March 4, 2008

Cornell Improves Delivery of Emergency Notification

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With the recent tragedies at Northern Illinois University still fresh in the minds of members of the Cornell community, the University has continued to develop the emergency alert system that was first tested this past November. In addition to improving the notification system, students and administrators have emphasized using a preventative approach to strengthen services aimed at improving the emotional health of students on campus.
The administration has resolved the issues in text message delivery that surfaced during a test of the University’s emergency notification system on Nov. 7 when many members of the community who had signed up to receive emergency alerts via text message, voice mail and e-mail received the messages several hours after the 12:15 p.m. target time.[img_assist|nid=28510|title=Text box|desc=Cornell has made changes to its Emergency Text Message System to ensure that messages will be delivered quickly and efficiently to members of the University community.|link=node|align=left|width=|height=0]
According to Richard McDaniel, vice president for risk management and public safety, a second full-scale test successfully delivered text message alerts through three of the four phone service carriers within twenty minutes. AlertNow, the vendor for the University’s electronic mass notification system, in conjunction with the administration, has since identified and corrected the flaw that delayed delivery of messages through the forth carrier during the second test.
Since messages can now be delivered through all four cell phone carriers, the AlertNow notification infrastructure is currently a “fully functional, solid baseline system,” McDaniel said.
However, he stressed the importance of having more than one communication infrastructure in place.
2SMS, a short messaging system capable of delivering emergency messages that Cornell has had in place for years, has been linked to the emergency address database used by AlertNow. This system can be used as a backup to Alert Now.
Additionally, NY Alert — an emergency notification system for the State of New York that also sends emergency alerts via voice message, text messages, e-mail and fax — is expected to be fully functional by the end of the semester. Cornell will be the first large private institution to implement the system, which will serve as the third emergency notification system that Cornell could use if needed.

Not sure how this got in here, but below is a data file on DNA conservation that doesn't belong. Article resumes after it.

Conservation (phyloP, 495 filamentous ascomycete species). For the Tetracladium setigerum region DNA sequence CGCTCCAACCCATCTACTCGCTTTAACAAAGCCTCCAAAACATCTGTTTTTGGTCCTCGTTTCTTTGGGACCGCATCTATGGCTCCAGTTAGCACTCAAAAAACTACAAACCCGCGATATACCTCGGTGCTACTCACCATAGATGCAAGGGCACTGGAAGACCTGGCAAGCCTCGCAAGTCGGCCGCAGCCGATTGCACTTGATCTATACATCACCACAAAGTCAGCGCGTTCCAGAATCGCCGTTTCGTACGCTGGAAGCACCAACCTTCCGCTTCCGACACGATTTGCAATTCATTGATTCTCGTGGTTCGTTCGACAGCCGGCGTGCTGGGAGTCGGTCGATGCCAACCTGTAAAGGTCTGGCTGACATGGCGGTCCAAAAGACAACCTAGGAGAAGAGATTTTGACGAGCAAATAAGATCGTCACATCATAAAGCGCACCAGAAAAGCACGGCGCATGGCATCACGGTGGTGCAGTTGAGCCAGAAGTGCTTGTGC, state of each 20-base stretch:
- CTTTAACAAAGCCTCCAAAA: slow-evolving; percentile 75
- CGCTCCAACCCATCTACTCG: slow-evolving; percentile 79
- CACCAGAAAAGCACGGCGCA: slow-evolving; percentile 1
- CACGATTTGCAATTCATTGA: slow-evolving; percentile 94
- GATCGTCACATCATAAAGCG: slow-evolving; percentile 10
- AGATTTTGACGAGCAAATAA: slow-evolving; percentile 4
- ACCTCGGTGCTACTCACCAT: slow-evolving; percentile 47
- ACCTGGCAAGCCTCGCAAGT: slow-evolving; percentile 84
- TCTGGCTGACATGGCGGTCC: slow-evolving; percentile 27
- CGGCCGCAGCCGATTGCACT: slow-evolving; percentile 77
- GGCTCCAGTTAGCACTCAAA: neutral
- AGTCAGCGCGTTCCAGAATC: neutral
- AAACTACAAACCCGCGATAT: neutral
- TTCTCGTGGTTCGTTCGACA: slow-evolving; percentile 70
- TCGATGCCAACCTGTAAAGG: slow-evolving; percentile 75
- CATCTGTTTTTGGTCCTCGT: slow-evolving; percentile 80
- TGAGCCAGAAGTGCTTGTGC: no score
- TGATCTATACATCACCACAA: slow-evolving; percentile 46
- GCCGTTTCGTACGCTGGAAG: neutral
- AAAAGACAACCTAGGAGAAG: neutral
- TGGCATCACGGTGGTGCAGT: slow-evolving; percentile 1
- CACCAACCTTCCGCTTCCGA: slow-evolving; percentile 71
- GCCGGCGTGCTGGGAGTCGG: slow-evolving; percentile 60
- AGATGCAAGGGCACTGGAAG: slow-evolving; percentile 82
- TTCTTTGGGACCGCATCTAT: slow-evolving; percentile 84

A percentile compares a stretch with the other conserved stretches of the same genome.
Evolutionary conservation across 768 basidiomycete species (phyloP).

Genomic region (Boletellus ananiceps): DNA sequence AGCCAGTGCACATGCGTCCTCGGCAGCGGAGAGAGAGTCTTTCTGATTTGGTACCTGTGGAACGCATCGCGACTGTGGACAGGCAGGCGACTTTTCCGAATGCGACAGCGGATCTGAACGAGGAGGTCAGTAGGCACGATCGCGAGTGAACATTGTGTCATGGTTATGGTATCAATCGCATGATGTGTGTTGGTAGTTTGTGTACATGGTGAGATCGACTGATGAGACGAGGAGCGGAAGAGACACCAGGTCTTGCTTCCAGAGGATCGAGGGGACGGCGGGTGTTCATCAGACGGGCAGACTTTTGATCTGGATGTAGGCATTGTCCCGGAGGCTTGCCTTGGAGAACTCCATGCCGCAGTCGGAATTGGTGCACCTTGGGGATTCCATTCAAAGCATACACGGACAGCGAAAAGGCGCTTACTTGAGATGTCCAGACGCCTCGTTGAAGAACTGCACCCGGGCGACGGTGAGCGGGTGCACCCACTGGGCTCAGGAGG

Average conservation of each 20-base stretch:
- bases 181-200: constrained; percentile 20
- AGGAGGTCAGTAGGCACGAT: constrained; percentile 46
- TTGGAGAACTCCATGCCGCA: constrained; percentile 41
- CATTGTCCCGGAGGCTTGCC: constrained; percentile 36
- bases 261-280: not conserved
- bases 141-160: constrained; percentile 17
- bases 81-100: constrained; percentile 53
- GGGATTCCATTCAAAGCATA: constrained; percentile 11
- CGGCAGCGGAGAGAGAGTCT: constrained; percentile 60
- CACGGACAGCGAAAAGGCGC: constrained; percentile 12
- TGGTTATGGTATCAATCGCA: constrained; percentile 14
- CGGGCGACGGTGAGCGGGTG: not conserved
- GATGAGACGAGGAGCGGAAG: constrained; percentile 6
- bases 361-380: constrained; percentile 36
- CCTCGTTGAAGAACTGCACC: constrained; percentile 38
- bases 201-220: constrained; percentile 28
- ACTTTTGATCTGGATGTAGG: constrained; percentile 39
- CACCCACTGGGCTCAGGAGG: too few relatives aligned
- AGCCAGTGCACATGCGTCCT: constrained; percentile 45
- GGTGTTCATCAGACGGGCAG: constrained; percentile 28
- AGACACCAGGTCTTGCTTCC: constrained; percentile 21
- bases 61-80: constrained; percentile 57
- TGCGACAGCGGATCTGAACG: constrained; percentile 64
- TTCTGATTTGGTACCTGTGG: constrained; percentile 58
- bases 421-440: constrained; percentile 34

The University is additionally in the process of installing four sirens, demonstrating the University’s commitment to a multi-channel notification. The sirens are also equipped with a public announcement system.
In terms of emergency notification procedures, “Cornell is ahead of the curve, both in terms of volunteer enrollment and the use of multiple systems,” McDaniel said.
Currently, approximately 58 percent of the entire campus community in Ithaca has signed up to receive campus-wide emergency notification messages — a percentage that McDaniel is pleased with, considering the sign-up is done through a voluntary opt-in process.
The University’s commitment to emergency notification has been paralleled by student and administrative initiatives to improve students’ well being on campus. Over the past decade, mental health professionals at Cornell have engaged in work “dedicated to lowering the stigma associated with seeking mental health services” according to Gregory Eells, director of psychological services at Cornell.
He indicated that much success has been made in doing so.
The increased willingness to seek help has occurred in conjunction with better mental health treatment services. According to Eells, psychotherapy services are more researched than ever before.
Cornell has received national recognition for its Community Consultation Intervention, a mental health outreach effort in which two individuals are employed solely to identify and reach out to students in distress who are unable to access traditional mental health services for any reason.
In terms of student initiatives, the Student Assembly voted this past semester to provide by-line funding to Minds Matter for the 2008 academic school year. Minds Matter is an organization that works to promote the mental well being of students, and to connect students with appropriate resources on campus. The organization holds events of varying scale that have included relieving stress through writing and recognizing depression in friends.
“Different individuals come to different events based on their needs,” said Minds Matter President Dahlia Raymond ’08. Raymond said that in the upcoming semester the organization hopes to target specific audiences including the international, transfer and Greek communities.
Additionally, President David Skorton and Vice President Susan Murphy verbally committed to moving forward to create a space on campus devoted to Asian and Asian-America student support at a meeting this past Thursday, according to Rebecca Lee ’08, president of the Asian and Asian-American Student Forum. They plan to officially establish a committee by spring break that will aim to finalize plans for the space by the end of summer.
The establishment of a community center aimed at supporting the Asian and Asian-American student population as well as the increasing presence of Minds Matter is a part of the larger sentiment on campus recognizing the importance of students’ emotional well being. These efforts aimed at prevention accompany improvements to the emergency notification system. The two-pronged approach demonstrates Cornell’s comprehensive approach to crisis management in light of recent tragedies.